Tertiary institutions in the country are opening for new academic calendar as parents send their wards to school for job enhancing academic laurels. One thing that should not be glossed over is the quality of the academic certificate as there are a lot schools mushrooming at every corner of the country particularly the major cities awarding questionable certificates.
In order to streamline the certificate awarding institutions, the role of the National Accreditation Board (NAB) comes in handy. It is very clear that the National Accreditation Board needs the support of the public to be able to perform its gate-keeping role in safeguarding the credibility of educational products sold to the public.
NAB has always come under immense public scrutiny when it fails to perform such gate-keeping roles.
In fact, it is always accused of looking on unconcerned while unaccredited educational institutions flourish with their half-baked graduates.
The truth of the matter is that NAB, as it stands under the law, does not even have the power to clampdown on these unaccredited educational institutions.
They only regulate those institutions that they have accredited and have no power to go after the quack who are doing brisk business in Ghana.
Some might not know the efforts they put in albeit, under severe resource constraints, in safeguarding the credibility of educational products sold to the Ghanaian public.
Is it not clear that it is because of the way the law has been structured that is why individuals and institutions of dubious backgrounds appear to be taking NAB’s accreditation regime for granted and flout its authority with impunity?
Our investigative findings indicate that the problem of dubious academic qualifications is not limited to tertiary institutions alone. The canker has eaten very deep into the fabric of the Ghanaian educational system. As a result, products coming out of Ghanaian tertiary institutions struggle to find their feet in the job market.
In as much as we do not want to appear to be holding brief for NAB, we can say that they are always working behind the scenes to ensure that state institutions do not engage people with questionable academic qualifications such as what we are witnessing at SSNIT. The Head of IT, Caleb K. Afaglo is under investigation by the Economic and Organized Crime Office (EOCO) for presenting fake degrees to secure the SSNIT plum job. We know very well that NAB might have a role to play if the EOCO investigation is to be successful.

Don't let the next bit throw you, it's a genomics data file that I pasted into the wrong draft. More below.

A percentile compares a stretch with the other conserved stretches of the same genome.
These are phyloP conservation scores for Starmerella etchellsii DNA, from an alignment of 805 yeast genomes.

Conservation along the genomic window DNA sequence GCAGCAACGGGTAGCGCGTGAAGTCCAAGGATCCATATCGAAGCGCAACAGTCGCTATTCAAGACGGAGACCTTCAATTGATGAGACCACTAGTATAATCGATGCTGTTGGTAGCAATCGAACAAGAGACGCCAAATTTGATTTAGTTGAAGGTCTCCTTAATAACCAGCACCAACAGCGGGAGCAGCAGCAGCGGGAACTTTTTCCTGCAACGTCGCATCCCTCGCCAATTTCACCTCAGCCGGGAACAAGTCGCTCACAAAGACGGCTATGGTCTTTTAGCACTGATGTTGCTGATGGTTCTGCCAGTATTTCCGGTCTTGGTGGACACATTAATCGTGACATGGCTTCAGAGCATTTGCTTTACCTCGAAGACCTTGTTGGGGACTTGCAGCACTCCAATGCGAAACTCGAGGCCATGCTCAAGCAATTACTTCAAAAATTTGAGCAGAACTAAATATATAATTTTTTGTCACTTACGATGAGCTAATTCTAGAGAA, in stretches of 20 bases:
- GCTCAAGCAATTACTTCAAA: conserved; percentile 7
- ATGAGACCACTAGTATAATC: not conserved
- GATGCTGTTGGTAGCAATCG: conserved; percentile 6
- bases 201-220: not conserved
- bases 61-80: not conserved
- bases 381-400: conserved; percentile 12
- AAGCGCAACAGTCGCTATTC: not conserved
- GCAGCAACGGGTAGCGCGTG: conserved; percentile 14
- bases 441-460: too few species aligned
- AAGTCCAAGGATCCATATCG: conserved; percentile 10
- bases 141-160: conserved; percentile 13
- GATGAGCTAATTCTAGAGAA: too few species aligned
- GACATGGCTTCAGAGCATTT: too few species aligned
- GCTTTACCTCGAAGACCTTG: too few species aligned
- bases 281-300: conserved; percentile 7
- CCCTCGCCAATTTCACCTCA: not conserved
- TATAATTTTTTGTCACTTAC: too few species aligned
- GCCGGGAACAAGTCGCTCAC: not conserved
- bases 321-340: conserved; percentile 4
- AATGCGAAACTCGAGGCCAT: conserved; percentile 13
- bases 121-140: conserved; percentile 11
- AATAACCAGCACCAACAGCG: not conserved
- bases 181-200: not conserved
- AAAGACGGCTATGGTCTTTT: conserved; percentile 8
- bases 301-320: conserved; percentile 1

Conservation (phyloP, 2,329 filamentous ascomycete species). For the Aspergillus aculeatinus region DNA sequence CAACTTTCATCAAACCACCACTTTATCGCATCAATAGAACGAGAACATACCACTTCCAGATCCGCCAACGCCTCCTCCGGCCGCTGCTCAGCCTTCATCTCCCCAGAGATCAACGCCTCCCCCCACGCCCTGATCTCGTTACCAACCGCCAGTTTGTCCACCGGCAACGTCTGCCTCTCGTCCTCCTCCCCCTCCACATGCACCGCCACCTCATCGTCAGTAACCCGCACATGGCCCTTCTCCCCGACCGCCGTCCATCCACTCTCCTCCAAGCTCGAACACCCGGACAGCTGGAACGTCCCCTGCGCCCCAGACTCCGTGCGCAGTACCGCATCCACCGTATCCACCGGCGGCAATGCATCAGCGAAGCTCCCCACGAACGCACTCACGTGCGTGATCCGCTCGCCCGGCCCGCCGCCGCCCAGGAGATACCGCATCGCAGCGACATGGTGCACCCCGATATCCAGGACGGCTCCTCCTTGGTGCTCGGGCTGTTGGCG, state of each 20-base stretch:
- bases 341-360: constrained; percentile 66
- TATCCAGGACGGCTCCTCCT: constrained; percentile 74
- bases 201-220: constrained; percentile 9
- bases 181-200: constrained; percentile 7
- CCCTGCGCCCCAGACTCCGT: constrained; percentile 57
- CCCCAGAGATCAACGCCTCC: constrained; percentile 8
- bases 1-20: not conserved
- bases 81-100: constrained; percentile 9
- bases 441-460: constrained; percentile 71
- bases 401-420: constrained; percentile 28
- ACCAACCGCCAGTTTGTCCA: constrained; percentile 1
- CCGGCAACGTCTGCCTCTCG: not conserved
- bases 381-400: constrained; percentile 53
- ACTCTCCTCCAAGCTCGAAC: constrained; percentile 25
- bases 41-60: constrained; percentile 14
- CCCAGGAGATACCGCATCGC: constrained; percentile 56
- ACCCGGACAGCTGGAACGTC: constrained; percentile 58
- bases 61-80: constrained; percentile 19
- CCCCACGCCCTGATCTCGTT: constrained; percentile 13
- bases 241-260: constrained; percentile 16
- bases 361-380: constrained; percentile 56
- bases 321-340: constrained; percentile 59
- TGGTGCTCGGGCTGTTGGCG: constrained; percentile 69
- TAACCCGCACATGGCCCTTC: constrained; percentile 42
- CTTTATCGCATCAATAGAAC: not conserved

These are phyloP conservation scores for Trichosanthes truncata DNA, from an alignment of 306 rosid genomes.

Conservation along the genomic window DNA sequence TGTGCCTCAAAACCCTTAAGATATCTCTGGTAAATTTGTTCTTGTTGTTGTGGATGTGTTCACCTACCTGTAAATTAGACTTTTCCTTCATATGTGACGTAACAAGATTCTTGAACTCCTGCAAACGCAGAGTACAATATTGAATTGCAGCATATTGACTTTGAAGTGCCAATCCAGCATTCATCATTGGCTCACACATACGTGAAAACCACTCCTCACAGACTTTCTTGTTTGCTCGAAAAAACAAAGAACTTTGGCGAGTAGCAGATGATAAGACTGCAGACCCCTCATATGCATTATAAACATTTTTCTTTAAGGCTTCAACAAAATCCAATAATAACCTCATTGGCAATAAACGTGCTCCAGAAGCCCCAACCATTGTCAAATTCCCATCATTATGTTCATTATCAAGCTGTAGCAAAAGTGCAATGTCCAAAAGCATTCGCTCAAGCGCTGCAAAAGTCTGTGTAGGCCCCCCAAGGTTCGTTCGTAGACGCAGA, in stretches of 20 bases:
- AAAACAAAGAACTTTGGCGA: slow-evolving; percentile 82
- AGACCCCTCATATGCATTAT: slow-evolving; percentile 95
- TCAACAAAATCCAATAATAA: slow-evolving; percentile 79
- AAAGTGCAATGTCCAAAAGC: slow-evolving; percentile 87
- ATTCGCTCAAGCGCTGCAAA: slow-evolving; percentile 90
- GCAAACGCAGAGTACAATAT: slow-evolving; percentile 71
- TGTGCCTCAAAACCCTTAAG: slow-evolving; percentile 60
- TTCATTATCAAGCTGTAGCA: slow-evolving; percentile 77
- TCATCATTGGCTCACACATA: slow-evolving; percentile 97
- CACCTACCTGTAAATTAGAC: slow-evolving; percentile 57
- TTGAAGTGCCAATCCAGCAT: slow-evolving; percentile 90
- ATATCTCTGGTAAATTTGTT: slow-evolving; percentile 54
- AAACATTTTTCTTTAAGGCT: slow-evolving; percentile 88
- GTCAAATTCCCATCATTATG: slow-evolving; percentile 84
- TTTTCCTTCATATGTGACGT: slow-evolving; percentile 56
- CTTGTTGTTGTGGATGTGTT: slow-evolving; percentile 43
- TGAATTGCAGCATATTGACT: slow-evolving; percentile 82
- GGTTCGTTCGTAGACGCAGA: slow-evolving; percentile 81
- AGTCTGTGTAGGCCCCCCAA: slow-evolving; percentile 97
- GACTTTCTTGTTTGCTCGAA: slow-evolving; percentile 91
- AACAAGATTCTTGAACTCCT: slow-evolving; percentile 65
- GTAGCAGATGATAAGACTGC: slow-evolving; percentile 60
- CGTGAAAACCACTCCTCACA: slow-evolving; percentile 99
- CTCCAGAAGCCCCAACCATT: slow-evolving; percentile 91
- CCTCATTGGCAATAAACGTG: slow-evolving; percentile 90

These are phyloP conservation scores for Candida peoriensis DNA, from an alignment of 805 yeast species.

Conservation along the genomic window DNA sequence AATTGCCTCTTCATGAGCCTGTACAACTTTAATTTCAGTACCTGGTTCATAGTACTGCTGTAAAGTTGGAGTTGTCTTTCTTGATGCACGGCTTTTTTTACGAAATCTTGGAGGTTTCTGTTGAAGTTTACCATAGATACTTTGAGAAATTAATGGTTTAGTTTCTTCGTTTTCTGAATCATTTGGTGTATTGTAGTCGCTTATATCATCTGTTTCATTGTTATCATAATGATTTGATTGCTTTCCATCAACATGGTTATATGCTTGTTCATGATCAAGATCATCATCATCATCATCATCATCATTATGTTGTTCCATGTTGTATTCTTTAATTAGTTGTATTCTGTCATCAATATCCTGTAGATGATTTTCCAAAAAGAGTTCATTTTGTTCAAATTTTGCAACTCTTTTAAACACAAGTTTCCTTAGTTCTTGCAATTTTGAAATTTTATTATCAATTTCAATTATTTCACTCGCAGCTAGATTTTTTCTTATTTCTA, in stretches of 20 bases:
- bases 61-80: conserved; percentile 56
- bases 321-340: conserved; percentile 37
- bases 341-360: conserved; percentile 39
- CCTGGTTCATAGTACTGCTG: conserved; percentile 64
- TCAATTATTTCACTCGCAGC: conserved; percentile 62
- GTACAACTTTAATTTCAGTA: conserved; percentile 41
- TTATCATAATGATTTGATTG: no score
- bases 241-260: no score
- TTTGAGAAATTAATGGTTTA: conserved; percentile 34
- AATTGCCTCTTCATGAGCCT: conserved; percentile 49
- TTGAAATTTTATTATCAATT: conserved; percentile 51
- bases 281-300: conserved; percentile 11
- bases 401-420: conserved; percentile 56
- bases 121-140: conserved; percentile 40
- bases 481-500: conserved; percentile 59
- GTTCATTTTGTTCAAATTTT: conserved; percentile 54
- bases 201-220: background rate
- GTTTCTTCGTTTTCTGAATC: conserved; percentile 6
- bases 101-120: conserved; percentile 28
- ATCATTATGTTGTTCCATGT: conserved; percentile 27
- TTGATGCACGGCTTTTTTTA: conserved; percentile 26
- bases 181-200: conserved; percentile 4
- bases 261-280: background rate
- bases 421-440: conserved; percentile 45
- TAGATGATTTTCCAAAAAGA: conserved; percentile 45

As some experts have pointed out, the problem of questionable academic qualifications is assuming alarming proportions and has infected almost every institution—government, higher educational institutions, the private sector, the diplomatic service among others. Caleb Afaglo’s case is a classic example and we agree perfectly with these experts.
People are pointing to a porous system but our investigations have revealed that there is a rigorous system put in place by NAB before an investor can have his/her institution accredited. There is some misconception about how much is charged but a cost benefit analysis shows that NAB is even the end-loser in the scheme of things. It is no wonder they are always cash-strapped. NAB’s story is similar to what is going on at the National Media Commission (NMC) where this critical state institution is also under-resourced to sanitize the media landscape. In fact it cuts across many state institutions.
We therefore add our voice to the calls to urgently review NAB’s instrument of authority to include prosecutory powers, so that it can hold people accountable when they flout its regulations.